In a resounding 352-65 vote, the House of Representatives approved a bill on Wednesday that could effectively ban the popular social video app TikTok in the United States unless its Chinese parent company, ByteDance, divests the platform. The legislation, known as the Protecting Americans from Foreign Adversary Controlled Applications Act, now heads to the Senate, where its future remains uncertain as senators appear divided on the issue.

The bill, introduced by Reps. Mike Gallagher (R-Wis.) and Raja Krishnamoorthi (D-Ill.) of the House Select Committee on the Chinese Communist Party, requires ByteDance to divest TikTok within roughly six months for the app to remain available in the U.S. If enacted, app store owners like Apple and Google, along with internet-hosting companies, would be prohibited from supporting TikTok and other apps linked to ByteDance.

"This bill is an outright ban of TikTok, no matter how much the authors try to disguise it," a TikTok spokesperson said in response to the House vote. "This legislation will trample the First Amendment rights of 170 million Americans and deprive 5 million small businesses of a platform they rely on to grow and create jobs."

The push for a TikTok ban has faced resistance from various quarters, including former President Donald Trump, who once supported such measures but has since equivocated on his position. In a recent interview with CNBC, Trump acknowledged that TikTok poses a national security threat but argued that banning the app would benefit Facebook, which he considers an "enemy of the people."

Despite the opposition, the bill garnered bipartisan support in the House, with lawmakers from both parties claiming that TikTok poses a national security risk due to its alleged ties to the Chinese Communist Party. TikTok CEO Shou Zi Chew has denied these allegations during Senate hearings.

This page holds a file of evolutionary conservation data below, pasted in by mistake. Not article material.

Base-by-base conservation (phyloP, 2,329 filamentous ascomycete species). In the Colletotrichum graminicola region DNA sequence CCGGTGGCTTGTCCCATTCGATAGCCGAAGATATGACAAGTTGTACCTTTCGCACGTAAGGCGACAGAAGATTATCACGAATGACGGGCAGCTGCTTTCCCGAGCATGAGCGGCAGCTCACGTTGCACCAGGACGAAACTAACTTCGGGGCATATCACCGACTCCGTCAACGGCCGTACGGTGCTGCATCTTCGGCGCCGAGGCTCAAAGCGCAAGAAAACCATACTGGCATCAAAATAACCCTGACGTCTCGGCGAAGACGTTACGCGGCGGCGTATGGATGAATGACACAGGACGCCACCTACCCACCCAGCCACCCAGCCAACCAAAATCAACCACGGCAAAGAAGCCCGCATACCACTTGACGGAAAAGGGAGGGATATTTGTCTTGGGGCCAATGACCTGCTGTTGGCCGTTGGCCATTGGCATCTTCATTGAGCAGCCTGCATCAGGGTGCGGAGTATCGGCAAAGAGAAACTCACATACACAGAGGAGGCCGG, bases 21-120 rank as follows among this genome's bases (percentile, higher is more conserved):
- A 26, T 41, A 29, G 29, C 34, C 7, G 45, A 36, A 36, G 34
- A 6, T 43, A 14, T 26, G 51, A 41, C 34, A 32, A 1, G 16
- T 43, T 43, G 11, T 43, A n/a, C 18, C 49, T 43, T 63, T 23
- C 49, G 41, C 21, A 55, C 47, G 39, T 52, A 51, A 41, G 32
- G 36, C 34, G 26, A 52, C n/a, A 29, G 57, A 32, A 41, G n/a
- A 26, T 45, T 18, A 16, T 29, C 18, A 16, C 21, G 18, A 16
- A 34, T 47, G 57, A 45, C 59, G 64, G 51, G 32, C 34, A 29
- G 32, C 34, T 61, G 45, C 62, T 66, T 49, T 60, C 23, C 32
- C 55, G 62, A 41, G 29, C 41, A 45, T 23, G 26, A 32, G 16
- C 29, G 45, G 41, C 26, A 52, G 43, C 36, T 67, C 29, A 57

"This process was secret and the bill was jammed through for one reason: it's a ban," a TikTok spokesperson said after the vote. "We are hopeful that the Senate will consider the facts, listen to their constituents, and realize the impact on the economy, 7 million small businesses, and the 170 million Americans who use our service."

President Joe Biden, who created an official TikTok account in February as part of his election campaign, has previously stated that he would sign the bill if it is passed. White House press secretary Karine Jean-Pierre acknowledged that the White House is providing "technical support" in crafting the legislation.

The potential ban has prompted several prominent TikTok creators to seek ways to diversify their businesses and brands outside of the platform. Meanwhile, tech policy and civil liberties organizations like the American Civil Liberties Union and the Knight Institute have opposed the bill, citing concerns over First Amendment rights violations.

If the bill passes, Angelo Zino, a vice president and senior equity analyst at CFRA Research, told CNBC that TikTok's U.S.-only business "could fetch a valuation north of $60 billion" when "looking at peer valuations in the market." However, he cautioned that "ByteDance could decide to just have TikTok stop doing business in the U.S. if forced to do so."

As the fight over TikTok's future shifts to the Senate, the app's fate hangs in the balance. The overwhelming bipartisan support in the House has set the stage for a potential showdown, with TikTok's 170 million American users, small businesses, and creators caught in the middle of a geopolitical and economic battle.

CNBC and CNN contributed to this report.